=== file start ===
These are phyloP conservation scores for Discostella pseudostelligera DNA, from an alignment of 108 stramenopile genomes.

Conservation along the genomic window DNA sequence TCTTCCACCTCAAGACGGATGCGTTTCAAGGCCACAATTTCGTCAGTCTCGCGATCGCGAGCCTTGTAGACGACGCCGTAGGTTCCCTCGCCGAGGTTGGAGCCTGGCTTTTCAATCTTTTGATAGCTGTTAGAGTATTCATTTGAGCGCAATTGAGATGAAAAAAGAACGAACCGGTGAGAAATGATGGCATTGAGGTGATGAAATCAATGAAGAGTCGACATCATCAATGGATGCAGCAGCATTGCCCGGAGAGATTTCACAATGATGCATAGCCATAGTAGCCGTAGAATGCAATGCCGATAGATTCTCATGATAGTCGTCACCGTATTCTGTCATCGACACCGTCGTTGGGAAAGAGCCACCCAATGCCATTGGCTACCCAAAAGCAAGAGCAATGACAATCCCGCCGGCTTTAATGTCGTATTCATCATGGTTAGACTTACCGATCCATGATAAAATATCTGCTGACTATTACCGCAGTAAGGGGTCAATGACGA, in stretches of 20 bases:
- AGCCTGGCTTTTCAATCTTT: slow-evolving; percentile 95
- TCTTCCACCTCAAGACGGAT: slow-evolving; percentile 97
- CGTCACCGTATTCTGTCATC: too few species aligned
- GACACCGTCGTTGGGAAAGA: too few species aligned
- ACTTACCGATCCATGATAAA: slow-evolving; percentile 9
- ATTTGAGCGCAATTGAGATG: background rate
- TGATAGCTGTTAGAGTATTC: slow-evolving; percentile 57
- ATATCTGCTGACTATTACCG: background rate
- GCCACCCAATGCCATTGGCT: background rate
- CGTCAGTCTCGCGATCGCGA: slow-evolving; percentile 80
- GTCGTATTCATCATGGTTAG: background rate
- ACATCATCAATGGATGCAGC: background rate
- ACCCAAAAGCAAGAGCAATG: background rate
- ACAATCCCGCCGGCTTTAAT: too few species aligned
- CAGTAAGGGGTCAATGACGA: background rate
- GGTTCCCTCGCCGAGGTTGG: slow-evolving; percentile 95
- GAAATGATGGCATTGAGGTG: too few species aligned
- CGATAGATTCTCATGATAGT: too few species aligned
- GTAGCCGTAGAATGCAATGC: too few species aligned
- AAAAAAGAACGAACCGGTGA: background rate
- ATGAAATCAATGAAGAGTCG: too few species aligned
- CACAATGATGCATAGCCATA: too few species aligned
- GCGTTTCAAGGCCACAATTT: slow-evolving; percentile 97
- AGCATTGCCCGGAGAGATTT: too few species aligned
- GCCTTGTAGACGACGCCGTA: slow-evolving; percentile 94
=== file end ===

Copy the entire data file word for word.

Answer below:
These are phyloP conservation scores for Discostella pseudostelligera DNA, from an alignment of 108 stramenopile genomes.

Conservation along the genomic window DNA sequence TCTTCCACCTCAAGACGGATGCGTTTCAAGGCCACAATTTCGTCAGTCTCGCGATCGCGAGCCTTGTAGACGACGCCGTAGGTTCCCTCGCCGAGGTTGGAGCCTGGCTTTTCAATCTTTTGATAGCTGTTAGAGTATTCATTTGAGCGCAATTGAGATGAAAAAAGAACGAACCGGTGAGAAATGATGGCATTGAGGTGATGAAATCAATGAAGAGTCGACATCATCAATGGATGCAGCAGCATTGCCCGGAGAGATTTCACAATGATGCATAGCCATAGTAGCCGTAGAATGCAATGCCGATAGATTCTCATGATAGTCGTCACCGTATTCTGTCATCGACACCGTCGTTGGGAAAGAGCCACCCAATGCCATTGGCTACCCAAAAGCAAGAGCAATGACAATCCCGCCGGCTTTAATGTCGTATTCATCATGGTTAGACTTACCGATCCATGATAAAATATCTGCTGACTATTACCGCAGTAAGGGGTCAATGACGA, in stretches of 20 bases:
- AGCCTGGCTTTTCAATCTTT: slow-evolving; percentile 95
- TCTTCCACCTCAAGACGGAT: slow-evolving; percentile 97
- CGTCACCGTATTCTGTCATC: too few species aligned
- GACACCGTCGTTGGGAAAGA: too few species aligned
- ACTTACCGATCCATGATAAA: slow-evolving; percentile 9
- ATTTGAGCGCAATTGAGATG: background rate
- TGATAGCTGTTAGAGTATTC: slow-evolving; percentile 57
- ATATCTGCTGACTATTACCG: background rate
- GCCACCCAATGCCATTGGCT: background rate
- CGTCAGTCTCGCGATCGCGA: slow-evolving; percentile 80
- GTCGTATTCATCATGGTTAG: background rate
- ACATCATCAATGGATGCAGC: background rate
- ACCCAAAAGCAAGAGCAATG: background rate
- ACAATCCCGCCGGCTTTAAT: too few species aligned
- CAGTAAGGGGTCAATGACGA: background rate
- GGTTCCCTCGCCGAGGTTGG: slow-evolving; percentile 95
- GAAATGATGGCATTGAGGTG: too few species aligned
- CGATAGATTCTCATGATAGT: too few species aligned
- GTAGCCGTAGAATGCAATGC: too few species aligned
- AAAAAAGAACGAACCGGTGA: background rate
- ATGAAATCAATGAAGAGTCG: too few species aligned
- CACAATGATGCATAGCCATA: too few species aligned
- GCGTTTCAAGGCCACAATTT: slow-evolving; percentile 97
- AGCATTGCCCGGAGAGATTT: too few species aligned
- GCCTTGTAGACGACGCCGTA: slow-evolving; percentile 94